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“Die, my dear? Why that’s the last thing I shall do!”

As I type these words, there is positioned to the right of me, next to a slightly dishevelled philodendron, a memento mori in the form of a human skull. It is, as the picture above suggests, a stage prop from the days when ‘treading the boards’ meant something entirely different to me.

As we know, memento mori form part of the ancient practice of remembering we are all mortal.  Witness, for example, the slave standing in the chariot behind the returning triumphant Roman general repeatedly whispering amongst the shouts of adulation from the adoring crowds, “Respice post te. Hominem te esse memento. Memento mori!” “Look behind. Remember you are mortal. Remember you must die!”  And in the 16th and 17th centuries it would be entirely normal for a scholar to have a skull on their desk not for any morbid reasons but as a reminder that none of us are here forever.

Perhaps it’s an occupational hazard that the Director’s thoughts turn towards death on a fairly regular basis.  After all, most literature deals, in some way or another, with the business of shuffling off this mortal coil.

Let’s take a gander at a small sample of my current teaching roster:

Hamlet: where our tragic hero is responsible for possibly 8 deaths (including his own) by the end of the play.

Paradise Lost where shenanigans with an apple brings into the world, “Sinne and her shadow Death…”

Jekyll and Hyde: where our eponymous hero(es) end(s) up dead, slain by his (their) own hand(s).

The Road: where death is an ever present feature stalking the post-apocalyptic landscape in various guises.

And only last week, my wonderful colleague, Ms Passco lent me the slightly less wonderful book, tuesdays with Morrie which is a tale of a man facing his impending death.

Or perhaps it’s also to do with the well documented fact that time passes more quickly as we get older.  Apparently science cannot account for this phenomenon, but then science has never asked me.

Now, to my extremely limited knowledge of such things, humans are the only creature to exist that can imagine as well as meditate on their own death. And of course death is important in the natural life cycle, as I believe Elton John powerfully reminded us in The Lion King. However there seems to be a growing rebellion against it, in that wonderfully futile and paradoxical human way of ours. On such a topic, I recommend Why We Die by Venki Ramakrishnan; a recent publication where the Nobel prize winning author gives a thorough account of our quest throughout history, to avoid the inevitability of death, right up to the ludicrous sight of uber wealthy individuals getting frozen in the hope of outliving death.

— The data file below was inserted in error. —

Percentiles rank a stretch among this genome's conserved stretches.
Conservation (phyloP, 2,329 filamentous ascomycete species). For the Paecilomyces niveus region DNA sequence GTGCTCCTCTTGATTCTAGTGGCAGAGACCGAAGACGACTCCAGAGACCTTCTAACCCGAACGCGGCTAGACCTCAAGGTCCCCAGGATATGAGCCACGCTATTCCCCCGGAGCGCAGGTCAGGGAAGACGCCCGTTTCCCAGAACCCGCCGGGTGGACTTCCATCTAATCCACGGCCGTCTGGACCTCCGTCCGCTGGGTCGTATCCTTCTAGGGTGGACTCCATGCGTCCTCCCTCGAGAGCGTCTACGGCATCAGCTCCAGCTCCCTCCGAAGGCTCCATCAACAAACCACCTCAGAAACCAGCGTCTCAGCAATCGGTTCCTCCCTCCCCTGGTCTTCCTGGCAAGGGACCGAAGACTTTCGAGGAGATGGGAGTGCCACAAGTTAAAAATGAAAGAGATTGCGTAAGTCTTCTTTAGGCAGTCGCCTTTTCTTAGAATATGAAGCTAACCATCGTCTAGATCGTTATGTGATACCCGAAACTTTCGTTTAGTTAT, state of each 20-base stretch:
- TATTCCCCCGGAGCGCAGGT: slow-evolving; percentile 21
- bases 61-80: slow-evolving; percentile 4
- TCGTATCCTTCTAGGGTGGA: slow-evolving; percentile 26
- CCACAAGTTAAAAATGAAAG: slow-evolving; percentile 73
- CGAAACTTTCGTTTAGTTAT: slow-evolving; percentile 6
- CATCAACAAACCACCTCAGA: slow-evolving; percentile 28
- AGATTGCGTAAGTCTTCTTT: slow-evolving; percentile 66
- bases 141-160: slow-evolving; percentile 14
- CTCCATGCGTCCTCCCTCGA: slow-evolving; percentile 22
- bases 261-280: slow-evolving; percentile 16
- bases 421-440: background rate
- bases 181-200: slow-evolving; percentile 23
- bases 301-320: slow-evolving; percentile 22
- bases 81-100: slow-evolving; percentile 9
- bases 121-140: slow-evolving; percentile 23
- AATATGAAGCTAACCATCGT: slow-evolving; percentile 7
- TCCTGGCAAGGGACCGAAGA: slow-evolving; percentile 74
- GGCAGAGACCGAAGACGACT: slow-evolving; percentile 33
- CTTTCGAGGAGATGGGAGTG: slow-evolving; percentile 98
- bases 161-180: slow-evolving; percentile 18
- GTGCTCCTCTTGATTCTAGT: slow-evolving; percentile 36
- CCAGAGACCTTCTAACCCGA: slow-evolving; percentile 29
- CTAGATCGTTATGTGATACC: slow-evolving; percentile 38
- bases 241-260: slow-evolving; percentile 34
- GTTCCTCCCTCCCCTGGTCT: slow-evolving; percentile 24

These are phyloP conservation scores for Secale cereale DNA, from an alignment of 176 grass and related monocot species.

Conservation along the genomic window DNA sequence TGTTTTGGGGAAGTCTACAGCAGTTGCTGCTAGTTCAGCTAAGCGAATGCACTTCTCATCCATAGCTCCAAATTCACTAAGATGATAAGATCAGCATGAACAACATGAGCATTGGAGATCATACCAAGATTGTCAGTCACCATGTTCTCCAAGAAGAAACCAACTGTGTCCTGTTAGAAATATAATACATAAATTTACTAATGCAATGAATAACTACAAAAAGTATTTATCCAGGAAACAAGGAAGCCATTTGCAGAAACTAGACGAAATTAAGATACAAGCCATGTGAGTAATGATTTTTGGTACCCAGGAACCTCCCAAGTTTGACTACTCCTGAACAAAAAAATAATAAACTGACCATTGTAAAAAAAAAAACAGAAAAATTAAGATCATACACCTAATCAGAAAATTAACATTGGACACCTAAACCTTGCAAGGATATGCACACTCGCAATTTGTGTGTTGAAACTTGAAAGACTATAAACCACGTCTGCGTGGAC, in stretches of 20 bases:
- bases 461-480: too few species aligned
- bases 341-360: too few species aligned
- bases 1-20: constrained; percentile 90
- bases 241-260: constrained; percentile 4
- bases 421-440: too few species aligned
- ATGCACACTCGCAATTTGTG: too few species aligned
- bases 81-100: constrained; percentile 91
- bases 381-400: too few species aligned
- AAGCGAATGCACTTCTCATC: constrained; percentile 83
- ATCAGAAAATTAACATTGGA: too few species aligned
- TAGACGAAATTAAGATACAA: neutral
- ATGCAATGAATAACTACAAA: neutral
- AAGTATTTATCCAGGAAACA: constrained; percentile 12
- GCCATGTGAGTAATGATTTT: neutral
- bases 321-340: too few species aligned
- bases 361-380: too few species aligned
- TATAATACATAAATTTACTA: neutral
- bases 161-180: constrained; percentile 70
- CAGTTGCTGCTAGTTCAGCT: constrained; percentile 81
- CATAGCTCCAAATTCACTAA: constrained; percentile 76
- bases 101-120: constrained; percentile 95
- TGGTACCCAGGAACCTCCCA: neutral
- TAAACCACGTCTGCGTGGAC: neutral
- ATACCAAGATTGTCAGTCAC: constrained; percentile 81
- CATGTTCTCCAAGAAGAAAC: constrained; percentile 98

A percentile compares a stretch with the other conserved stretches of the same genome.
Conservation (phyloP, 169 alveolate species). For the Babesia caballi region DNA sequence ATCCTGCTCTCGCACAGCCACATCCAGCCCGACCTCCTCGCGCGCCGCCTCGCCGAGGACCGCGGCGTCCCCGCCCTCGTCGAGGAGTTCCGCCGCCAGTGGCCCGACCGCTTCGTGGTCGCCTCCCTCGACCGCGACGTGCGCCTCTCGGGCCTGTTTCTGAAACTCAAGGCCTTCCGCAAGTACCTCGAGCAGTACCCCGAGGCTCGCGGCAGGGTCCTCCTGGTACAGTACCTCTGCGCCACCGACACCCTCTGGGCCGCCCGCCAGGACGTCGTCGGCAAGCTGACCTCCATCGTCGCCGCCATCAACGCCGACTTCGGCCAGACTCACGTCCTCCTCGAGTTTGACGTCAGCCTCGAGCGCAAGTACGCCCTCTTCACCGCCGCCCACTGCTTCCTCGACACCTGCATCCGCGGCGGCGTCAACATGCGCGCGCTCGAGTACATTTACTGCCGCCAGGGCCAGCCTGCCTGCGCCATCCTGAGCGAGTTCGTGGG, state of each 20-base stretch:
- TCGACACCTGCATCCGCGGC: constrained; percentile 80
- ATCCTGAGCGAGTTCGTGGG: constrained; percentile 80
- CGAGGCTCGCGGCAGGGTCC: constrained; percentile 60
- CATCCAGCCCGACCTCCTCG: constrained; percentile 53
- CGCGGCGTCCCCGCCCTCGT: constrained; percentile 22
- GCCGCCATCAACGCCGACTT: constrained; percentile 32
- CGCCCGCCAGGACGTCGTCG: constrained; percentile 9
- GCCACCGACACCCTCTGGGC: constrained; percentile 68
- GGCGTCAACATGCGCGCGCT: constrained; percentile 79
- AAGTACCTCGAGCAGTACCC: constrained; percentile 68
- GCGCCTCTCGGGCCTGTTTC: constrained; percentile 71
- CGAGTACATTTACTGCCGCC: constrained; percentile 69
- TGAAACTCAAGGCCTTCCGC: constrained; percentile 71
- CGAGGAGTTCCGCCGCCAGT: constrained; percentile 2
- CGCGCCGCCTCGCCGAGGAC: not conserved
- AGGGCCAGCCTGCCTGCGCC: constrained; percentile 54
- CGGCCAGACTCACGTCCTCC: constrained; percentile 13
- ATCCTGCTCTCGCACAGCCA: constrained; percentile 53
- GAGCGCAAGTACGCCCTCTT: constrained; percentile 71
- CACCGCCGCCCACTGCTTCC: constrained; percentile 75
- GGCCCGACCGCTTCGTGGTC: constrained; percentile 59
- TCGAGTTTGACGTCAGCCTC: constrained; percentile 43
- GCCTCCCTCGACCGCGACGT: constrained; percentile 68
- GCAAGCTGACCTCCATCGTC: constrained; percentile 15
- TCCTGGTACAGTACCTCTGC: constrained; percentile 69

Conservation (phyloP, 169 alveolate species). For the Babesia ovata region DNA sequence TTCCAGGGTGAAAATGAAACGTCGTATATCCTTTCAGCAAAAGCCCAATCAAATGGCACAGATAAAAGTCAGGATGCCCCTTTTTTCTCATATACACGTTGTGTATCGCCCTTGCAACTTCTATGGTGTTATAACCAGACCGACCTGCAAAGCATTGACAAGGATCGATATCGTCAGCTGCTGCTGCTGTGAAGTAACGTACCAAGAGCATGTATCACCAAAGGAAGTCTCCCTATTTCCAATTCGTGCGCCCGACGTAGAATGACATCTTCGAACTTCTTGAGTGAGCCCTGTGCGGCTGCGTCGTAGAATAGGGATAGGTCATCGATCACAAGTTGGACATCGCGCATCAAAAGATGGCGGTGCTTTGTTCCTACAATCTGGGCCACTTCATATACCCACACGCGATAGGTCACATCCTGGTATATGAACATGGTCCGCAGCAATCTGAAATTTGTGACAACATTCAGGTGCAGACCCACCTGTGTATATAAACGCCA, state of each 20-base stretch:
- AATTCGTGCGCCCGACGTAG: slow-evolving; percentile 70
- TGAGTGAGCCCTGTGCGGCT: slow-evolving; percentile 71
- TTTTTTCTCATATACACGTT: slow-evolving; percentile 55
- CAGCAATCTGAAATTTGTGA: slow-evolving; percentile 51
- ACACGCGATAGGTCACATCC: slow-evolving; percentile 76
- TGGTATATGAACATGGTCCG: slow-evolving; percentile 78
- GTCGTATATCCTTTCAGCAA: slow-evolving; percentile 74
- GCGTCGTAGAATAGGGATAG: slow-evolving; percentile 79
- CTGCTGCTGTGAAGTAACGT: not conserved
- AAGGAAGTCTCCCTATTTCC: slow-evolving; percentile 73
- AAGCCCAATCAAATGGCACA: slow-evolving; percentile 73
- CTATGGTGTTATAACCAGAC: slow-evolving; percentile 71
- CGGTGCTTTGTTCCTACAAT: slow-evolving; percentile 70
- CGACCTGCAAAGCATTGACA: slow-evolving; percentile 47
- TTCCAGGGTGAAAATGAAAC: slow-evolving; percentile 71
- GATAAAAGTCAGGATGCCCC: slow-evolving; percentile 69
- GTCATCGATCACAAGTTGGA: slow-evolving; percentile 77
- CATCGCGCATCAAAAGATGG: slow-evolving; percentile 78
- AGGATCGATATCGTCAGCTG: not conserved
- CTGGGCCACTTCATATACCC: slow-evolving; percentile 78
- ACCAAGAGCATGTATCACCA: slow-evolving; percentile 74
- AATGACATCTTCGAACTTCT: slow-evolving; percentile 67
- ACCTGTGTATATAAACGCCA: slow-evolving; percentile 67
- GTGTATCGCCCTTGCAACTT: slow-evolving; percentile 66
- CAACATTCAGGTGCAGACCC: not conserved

So some thoughts on our unwillingness to become personally extinct that my reading has suggested to me.

Christopher Hitchens, amongst no doubt others,  once talked about how it wasn’t really his own impending death which troubled him so much as a fear of leaving the party that would be carrying on without him.  Well, Milton’s Eve expresses exactly the same idea after eating of the forbidden when she wonders whether to mention it to Adam.  She can’t bear the thought of him enjoying the party of Paradise without her.

I think, like Eve, we might have a very narrow vision of what a life is, what a human being is, and what our relationship with the world is.  Namely that it’s all about me therefore the only terrible thing would be if I came to an end.

Can you imagine how awful it would be if we did live forever? Many, if not all of the things that we value would have very little meaning if we could do anything anytime and all the time. Experience would be valueless.

As The Road demonstrates, death is not the opposite of life.  Death is the natural end point of life. It’s not the goal of life of course but it is the end of it.  In much the same way that the end of a piece of music is the completion of the work.  Without that ending it wouldn’t be a piece of music, but it doesn’t mean that the whole purpose of the music was the last chord. Whatever it is exists.  It is there to be experienced. The purpose of the road of the pilgrimage is not that it gets you to your destination, but rather, as Chaucer so aptly shows in The Canterbury Tales, it enables you to share stories on the way there.

The final story (I think) in A History of the World in 10½ Chapters by Julian Barnes, is the tale  of a man waking up in heaven and being told he can do anything he likes;  play golf with champions, philosophise with the greats etc.  And he can do it whenever and forever.  He is deeply perturbed by the utter meaningless boredom of this existence and asks how people deal with this.  He is told that after a couple of hundred years people ask to go back to the world that they came from so that they can die.

Some people are surprised that Hamlet’s father’s last words to his son are ‘remember me’, not ‘avenge me’.  Hamlet’s dilemma is how he can best tell his father’s story. Because, as Jose Mourinho said of his mentor, Bobby Robson, “Somebody only dies the day when the last person who loves them dies.”  And love never dies, and stories never die. This is why Hamlet’s last words to his friend, Horatio are a request that he lives to tell his story.

You see, it always ends up with the business of telling a story.  And whilst stories have an end, storytelling need not.

Until next time, Happy reading/telling stories!

Director’s Tip #2

Freeze your books

A musty-smelling book will come out fresh if left overnight in a frost-free freezer. This applies to many other items, including Tupperware.  Who knows, it may even work for shoes.  Let me know how you get on.